As I have been going through the good and bad reasons to play video games, I thought I should cover how video games have helped me in my real life. I used a play a lot, but even when I stopped I took a lot away from my experience and used it to my advantage. Therapy in London.
As I have been discussing video games for a while now, you’re probably thinking, ‘what makes you eligible to talk about this?’ Well, my past strongly involved video games too.
It was a large part of my life and even though there came a point where I decided to stop, I still learned a lot from that era of my life.
This is where I want to share how video games helped me.
Talking the talk and walking the walk
As in a previous post I went through how gaming can benefit your life, here is my experience of using video games to benefit my own life.
When I would play games, I wanted to be the best. Simply put, if you put a game in front of me, I had to beat it and win over anyone else playing.
When I stopped, I used that persistence to get myself to the gym and beat my personal best each week. I also would walk into an interview and want to be the best and win that job.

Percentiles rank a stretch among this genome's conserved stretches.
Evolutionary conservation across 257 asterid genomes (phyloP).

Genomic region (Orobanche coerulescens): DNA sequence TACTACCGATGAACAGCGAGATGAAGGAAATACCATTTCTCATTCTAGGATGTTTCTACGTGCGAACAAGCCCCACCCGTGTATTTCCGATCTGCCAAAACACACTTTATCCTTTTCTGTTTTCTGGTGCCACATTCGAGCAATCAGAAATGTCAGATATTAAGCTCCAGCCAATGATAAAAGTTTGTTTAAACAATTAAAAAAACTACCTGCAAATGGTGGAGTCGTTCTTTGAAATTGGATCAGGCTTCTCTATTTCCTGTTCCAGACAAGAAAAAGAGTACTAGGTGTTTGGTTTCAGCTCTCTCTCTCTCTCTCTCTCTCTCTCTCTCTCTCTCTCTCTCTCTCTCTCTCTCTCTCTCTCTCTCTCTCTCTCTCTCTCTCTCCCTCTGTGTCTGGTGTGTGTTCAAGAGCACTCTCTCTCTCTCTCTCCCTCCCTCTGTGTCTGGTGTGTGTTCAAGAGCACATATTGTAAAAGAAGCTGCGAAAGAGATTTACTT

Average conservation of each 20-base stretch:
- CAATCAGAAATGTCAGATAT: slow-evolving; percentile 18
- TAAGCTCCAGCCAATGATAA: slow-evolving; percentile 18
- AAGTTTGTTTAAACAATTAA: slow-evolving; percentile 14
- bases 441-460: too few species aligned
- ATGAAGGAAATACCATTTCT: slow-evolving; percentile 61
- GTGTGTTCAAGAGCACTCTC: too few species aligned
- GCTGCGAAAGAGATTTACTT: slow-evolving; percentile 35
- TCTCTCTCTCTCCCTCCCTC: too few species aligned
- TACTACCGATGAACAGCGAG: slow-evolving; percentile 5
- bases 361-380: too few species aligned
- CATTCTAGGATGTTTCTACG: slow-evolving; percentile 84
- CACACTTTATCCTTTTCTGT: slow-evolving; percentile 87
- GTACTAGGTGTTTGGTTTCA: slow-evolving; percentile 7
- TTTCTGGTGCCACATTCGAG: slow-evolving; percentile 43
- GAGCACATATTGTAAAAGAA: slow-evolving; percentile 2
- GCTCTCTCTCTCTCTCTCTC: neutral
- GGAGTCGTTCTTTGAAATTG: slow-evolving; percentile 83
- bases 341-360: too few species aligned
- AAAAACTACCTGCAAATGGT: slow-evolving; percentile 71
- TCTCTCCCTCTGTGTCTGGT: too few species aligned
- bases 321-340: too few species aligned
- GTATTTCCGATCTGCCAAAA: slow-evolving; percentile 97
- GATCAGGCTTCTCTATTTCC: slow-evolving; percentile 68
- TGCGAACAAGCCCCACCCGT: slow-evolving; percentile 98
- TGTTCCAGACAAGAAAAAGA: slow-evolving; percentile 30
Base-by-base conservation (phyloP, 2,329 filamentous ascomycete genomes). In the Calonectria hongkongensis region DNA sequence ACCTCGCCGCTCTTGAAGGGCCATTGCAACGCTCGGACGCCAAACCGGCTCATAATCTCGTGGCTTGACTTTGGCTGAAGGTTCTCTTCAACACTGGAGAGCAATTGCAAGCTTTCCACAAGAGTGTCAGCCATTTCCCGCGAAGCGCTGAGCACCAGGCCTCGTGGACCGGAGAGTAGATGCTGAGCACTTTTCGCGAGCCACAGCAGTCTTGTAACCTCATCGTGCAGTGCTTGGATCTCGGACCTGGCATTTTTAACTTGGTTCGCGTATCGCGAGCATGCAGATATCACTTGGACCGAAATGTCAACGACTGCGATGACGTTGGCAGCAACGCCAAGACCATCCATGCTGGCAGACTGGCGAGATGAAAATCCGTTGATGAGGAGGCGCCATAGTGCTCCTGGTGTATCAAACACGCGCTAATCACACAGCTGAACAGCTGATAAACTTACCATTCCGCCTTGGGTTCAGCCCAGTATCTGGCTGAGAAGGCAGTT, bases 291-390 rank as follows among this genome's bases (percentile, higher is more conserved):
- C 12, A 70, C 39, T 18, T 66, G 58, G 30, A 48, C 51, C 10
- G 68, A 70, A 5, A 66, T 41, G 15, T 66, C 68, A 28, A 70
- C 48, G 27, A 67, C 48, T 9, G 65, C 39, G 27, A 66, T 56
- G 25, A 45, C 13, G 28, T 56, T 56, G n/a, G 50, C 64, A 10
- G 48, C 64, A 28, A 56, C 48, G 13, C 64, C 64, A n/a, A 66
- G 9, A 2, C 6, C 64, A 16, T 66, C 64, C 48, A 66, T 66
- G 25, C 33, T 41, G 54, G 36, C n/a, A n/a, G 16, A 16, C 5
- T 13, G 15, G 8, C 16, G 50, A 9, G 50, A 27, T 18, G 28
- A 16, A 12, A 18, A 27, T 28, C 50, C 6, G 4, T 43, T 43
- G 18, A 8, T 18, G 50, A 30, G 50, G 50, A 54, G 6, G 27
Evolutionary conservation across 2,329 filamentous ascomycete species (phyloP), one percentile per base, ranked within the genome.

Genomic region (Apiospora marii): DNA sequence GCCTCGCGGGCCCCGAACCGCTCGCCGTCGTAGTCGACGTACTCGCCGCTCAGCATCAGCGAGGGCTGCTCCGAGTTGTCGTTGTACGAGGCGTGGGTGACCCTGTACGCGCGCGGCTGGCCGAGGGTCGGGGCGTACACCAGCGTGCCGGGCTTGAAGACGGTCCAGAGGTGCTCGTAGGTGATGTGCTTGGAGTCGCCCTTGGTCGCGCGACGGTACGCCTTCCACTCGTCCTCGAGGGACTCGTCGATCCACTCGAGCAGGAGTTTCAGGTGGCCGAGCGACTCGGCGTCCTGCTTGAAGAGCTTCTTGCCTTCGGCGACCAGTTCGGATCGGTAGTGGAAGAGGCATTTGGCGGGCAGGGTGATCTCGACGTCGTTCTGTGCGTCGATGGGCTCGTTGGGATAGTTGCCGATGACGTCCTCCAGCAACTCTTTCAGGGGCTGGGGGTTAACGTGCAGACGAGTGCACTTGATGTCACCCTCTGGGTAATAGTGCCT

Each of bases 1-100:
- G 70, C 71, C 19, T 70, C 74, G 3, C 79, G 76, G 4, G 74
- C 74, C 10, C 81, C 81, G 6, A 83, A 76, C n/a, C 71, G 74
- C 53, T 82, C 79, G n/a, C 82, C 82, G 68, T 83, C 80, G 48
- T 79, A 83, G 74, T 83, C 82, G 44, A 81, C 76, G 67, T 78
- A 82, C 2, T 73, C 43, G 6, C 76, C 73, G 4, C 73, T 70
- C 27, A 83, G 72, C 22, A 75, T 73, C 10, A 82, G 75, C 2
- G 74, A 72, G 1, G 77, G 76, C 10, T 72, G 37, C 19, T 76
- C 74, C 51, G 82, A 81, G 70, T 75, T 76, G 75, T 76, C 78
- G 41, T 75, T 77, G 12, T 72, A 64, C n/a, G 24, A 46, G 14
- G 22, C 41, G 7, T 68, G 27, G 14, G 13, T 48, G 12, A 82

I found that drive I had gained from ‘winning’ to be so useful in my day-to-day life once I actively triggered it in real life.
With that drive that I had gained came a want to get better each time and want to grow in anything I set my mind to. When it came to starting my business, I was always on the lookout for what could make it grow or what could help me achieve my goals.
Not giving up
Like I’ve mentioned before, when you play a video game, you learn to fail, brush yourself off and learn from your mistakes when you start again.
This is a huge skill to gain, as nothing can be made perfect the first time you do it. When I stepped out into the real world, it wasn’t as big of a step to convince myself that things might not always go my way but that’s ok!
What is failure?
Again, failure is normal in the gaming world, so it wasn’t a far stretch for me to dust myself off when my website would go down. I’d simply step and get down to how I can fix it and succeed.
Getting to the finish line
Like I said earlier, when I would play games, all I wanted to do was win. So now when I give myself a task or a new obstacle comes my way, all I want to do is level up and win at that too.
Leading onto that need to win and be the best at what I do, I’m still always learning, and adapting to change to be the best version of myself.
Games have helped me to understand myself and become the person that I’ve always wanted to be. And that doesn’t mean masking my flaws and failures, but rather feeling able to see the good, bad, adapt and change the way I relate to the world to my advantage.
Just like therapy, I guess.
As I don’t play video games competitively or at all anymore, I want to next take you through my decision to stop playing.